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Large Hadron Collider, Nessus, and the InterWebz

CERN put the Large Hadron Collider through some rigorous tests, and apparently at first some of the Siemens manufactured SCADA systems failed. While they are apparently better now, and I am happy to see how serious CERN is about security, this does beg the question… WAIT! You mean it’s connected to the Internet? I suddenly don’t feel so safe.

Protection against external access

‘Redundant installations such as the Simatic S7-400H fault-tolerant type of controllers may offer a high degree of operational safety. But who can guarantee that no one will take over the controller, crash it and compromise its security?’ asks Dr. Stefan Lüders from the computer security team of the IT department at CERN. ‘Most controllers, field devices and even actuators are now directly connected to Ethernet.’

The team led by Dr. Lüders therefore developed a special test bench for dedicated examination of the vulnerability of controllers, SCADA (Supervisory Control and Data Acquisition) systems and other Ethernet-connected devices in the market to cyber-attacks. This not only relates to protection against hackers with more or less criminal intent, but also against viruses and worms that can be introduced through a variety of channels—including USB sticks and CF cards. In contrast to the usual patches that can be installed in an office environment, controllers cannot be easily updated daily with the latest antivirus protection, even if it is available.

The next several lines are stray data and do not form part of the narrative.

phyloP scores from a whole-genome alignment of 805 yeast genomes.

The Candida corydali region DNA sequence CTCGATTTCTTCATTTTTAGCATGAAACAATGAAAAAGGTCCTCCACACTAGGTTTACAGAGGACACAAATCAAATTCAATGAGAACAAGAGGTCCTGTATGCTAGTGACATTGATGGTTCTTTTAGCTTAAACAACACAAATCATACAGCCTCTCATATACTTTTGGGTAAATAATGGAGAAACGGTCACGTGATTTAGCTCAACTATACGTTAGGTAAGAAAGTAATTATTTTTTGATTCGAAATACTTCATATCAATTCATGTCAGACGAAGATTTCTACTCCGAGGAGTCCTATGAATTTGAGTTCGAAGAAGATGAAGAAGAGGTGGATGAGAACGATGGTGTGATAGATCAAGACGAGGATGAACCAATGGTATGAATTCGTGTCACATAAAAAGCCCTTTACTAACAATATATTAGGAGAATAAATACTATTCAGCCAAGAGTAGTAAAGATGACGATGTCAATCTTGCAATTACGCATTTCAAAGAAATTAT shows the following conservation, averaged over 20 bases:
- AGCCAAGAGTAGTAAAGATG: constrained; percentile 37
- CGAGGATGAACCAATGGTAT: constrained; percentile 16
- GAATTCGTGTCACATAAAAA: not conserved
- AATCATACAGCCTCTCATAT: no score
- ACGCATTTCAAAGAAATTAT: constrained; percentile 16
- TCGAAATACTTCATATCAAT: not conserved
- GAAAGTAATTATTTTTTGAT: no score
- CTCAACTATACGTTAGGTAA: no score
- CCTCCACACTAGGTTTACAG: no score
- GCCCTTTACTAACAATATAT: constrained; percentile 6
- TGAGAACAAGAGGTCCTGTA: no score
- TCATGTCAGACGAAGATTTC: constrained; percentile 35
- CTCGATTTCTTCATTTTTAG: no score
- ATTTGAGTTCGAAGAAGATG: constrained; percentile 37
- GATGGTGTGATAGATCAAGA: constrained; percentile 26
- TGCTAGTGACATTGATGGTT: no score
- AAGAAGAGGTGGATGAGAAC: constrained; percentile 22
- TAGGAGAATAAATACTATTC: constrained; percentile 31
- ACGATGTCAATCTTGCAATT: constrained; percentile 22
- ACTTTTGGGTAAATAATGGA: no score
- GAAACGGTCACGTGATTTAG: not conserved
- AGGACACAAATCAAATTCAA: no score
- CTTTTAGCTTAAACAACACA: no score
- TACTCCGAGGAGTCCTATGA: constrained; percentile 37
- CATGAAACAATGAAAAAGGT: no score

As part of the validation of controllers used at CERN, at the test bench on Control System Security at CERN (TOCSSiC), 31 devices from seven manufacturers were systematically tested for penetration resistance with the vulnerability scanners Nessus and Netwox. Taking all different firmware versions into account, this led to 53 tests in total. In addition to interference through overload (Denial of Service, DoS), the tests also included provoked attacks on vulnerabilities in operating systems by infiltration of malicious software and ‘malicious’ manipulation of TCP/IP-based protocols. About one third of the tested devices failed these tests and has shown severe security problems.

Approximately one third of the devices came from the Simatic S7 product series, some with an integrated Ethernet interface, some with separate communication processors, such as the CP 343-1 Lean for the S7-300 series.

The poor test results led to a ‘very productive interaction with Siemens’ and ultimately made ‘Simatic controllers significantly more secure over the years; now they meet the stringent requirements at CERN,’ summarises Dr. Lüders.

By Gadi Evron, Security Strategist

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